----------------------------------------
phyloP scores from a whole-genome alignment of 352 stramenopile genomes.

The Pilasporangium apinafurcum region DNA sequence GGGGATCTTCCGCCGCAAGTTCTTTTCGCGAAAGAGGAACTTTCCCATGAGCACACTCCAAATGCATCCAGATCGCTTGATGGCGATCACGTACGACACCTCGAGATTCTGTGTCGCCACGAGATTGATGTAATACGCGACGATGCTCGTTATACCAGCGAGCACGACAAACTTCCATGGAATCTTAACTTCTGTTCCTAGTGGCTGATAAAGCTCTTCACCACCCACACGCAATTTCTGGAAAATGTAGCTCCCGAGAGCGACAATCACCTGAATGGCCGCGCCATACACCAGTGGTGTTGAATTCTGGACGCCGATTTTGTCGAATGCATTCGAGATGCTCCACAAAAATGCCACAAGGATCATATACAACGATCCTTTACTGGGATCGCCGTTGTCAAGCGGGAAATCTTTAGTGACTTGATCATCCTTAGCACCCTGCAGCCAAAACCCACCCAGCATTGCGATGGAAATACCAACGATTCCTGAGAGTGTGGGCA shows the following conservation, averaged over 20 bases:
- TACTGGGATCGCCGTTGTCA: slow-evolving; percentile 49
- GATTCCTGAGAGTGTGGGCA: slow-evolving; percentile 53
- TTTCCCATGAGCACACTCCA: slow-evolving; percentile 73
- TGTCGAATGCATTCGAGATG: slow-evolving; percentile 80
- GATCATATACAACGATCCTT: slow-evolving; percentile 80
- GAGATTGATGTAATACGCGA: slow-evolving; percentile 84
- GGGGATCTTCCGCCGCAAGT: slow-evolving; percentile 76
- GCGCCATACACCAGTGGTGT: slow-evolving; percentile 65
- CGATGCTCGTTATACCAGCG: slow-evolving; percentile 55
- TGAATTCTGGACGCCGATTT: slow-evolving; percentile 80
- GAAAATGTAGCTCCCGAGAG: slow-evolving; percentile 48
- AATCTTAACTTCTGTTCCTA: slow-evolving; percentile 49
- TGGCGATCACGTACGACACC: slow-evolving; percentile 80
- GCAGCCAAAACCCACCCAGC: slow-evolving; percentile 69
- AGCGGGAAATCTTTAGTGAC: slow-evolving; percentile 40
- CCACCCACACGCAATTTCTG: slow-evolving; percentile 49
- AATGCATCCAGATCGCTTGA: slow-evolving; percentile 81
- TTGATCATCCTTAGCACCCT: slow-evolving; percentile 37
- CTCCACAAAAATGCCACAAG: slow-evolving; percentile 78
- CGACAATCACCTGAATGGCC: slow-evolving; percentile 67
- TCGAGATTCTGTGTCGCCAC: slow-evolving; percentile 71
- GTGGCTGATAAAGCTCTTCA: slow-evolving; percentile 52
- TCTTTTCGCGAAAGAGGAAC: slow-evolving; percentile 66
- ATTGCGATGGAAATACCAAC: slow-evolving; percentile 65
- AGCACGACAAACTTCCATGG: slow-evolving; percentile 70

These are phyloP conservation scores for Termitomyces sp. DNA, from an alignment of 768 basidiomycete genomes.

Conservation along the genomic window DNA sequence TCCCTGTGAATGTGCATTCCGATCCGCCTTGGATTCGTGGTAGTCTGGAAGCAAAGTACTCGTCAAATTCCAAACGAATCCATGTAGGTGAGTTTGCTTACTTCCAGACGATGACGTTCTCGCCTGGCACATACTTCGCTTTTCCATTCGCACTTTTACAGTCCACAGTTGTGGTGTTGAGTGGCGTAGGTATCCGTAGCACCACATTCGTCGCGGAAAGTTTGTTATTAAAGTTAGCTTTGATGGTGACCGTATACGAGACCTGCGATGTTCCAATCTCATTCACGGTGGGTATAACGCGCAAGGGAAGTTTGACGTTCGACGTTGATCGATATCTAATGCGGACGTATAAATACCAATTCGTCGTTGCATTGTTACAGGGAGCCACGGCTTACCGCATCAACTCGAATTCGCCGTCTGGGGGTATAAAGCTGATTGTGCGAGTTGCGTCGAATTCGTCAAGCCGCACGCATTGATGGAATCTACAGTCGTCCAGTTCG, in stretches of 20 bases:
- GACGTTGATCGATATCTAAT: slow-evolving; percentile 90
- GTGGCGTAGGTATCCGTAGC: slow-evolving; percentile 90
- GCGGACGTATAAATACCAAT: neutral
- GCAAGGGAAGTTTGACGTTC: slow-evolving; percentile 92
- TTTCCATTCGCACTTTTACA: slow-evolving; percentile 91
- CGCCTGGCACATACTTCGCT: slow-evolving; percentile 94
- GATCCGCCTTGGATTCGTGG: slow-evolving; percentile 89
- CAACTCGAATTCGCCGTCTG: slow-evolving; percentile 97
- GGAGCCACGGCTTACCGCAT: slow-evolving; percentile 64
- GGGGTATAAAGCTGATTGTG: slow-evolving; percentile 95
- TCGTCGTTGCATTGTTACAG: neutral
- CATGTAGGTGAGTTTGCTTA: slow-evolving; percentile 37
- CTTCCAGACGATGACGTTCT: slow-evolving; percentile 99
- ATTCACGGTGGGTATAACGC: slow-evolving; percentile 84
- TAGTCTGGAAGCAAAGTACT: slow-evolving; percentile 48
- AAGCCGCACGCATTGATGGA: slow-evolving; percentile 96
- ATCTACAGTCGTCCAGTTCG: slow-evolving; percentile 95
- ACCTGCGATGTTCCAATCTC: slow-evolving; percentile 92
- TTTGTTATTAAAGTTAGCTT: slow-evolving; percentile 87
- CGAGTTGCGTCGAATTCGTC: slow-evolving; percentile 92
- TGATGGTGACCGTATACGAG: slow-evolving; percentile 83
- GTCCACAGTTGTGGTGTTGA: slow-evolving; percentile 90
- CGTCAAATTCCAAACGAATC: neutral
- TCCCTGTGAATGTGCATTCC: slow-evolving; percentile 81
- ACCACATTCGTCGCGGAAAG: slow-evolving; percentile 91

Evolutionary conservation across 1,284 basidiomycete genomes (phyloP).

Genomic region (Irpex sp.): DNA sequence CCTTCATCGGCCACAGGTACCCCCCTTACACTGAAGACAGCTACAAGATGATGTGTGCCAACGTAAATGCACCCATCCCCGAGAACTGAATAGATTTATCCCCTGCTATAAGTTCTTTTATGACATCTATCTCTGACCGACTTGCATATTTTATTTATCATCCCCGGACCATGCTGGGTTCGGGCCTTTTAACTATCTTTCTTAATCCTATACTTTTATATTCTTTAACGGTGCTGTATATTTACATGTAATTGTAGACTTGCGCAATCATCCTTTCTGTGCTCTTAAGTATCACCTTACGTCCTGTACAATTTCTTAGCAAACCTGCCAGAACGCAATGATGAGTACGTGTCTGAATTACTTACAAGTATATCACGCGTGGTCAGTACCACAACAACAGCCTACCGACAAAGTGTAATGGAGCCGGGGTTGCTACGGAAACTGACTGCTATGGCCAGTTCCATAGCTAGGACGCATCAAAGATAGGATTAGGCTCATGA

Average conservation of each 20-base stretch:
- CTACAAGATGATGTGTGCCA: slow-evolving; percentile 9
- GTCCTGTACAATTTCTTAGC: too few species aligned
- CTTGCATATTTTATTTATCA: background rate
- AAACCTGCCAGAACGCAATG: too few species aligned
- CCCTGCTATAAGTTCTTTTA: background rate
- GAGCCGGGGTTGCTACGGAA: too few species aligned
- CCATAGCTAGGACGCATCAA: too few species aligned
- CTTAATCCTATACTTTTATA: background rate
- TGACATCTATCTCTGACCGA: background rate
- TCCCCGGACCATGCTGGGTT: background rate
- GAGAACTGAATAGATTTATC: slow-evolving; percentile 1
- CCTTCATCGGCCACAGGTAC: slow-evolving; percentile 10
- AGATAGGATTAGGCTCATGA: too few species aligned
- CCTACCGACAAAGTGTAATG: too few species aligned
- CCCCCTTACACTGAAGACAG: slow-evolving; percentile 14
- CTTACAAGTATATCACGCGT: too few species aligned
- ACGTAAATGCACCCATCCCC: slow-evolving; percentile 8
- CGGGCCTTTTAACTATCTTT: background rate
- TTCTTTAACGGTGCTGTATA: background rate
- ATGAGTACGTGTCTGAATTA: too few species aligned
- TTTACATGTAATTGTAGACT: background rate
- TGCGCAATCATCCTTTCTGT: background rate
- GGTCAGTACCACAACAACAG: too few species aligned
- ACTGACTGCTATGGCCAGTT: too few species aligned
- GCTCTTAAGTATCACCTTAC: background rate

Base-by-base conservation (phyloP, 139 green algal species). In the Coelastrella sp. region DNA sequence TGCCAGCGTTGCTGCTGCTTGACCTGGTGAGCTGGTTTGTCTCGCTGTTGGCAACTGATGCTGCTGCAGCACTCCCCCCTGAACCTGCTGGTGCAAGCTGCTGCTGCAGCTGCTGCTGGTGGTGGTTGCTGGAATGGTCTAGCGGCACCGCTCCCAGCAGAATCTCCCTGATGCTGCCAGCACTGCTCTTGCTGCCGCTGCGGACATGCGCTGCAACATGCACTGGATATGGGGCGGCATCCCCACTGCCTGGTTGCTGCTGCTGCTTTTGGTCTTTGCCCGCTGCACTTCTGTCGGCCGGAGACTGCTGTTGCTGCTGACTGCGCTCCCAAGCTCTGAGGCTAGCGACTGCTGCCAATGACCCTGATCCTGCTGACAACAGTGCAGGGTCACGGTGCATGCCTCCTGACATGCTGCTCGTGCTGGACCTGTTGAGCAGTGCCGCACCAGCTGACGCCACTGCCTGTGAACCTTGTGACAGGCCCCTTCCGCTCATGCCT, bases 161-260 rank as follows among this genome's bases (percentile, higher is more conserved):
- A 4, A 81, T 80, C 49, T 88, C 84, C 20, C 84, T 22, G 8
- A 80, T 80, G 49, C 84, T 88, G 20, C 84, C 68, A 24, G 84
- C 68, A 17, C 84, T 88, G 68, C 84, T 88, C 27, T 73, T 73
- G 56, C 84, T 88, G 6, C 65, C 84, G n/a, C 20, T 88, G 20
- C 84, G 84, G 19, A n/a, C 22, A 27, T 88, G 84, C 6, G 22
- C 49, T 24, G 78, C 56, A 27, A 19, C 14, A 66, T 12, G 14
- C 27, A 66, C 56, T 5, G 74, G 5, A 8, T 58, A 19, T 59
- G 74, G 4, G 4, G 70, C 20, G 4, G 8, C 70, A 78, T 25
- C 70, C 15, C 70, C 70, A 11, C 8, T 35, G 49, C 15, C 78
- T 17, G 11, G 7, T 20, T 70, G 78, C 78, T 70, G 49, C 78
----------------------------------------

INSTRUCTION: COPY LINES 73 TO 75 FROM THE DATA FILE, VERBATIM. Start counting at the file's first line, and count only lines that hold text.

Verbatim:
- CTTACAAGTATATCACGCGT: too few species aligned
- ACGTAAATGCACCCATCCCC: slow-evolving; percentile 8
- CGGGCCTTTTAACTATCTTT: background rate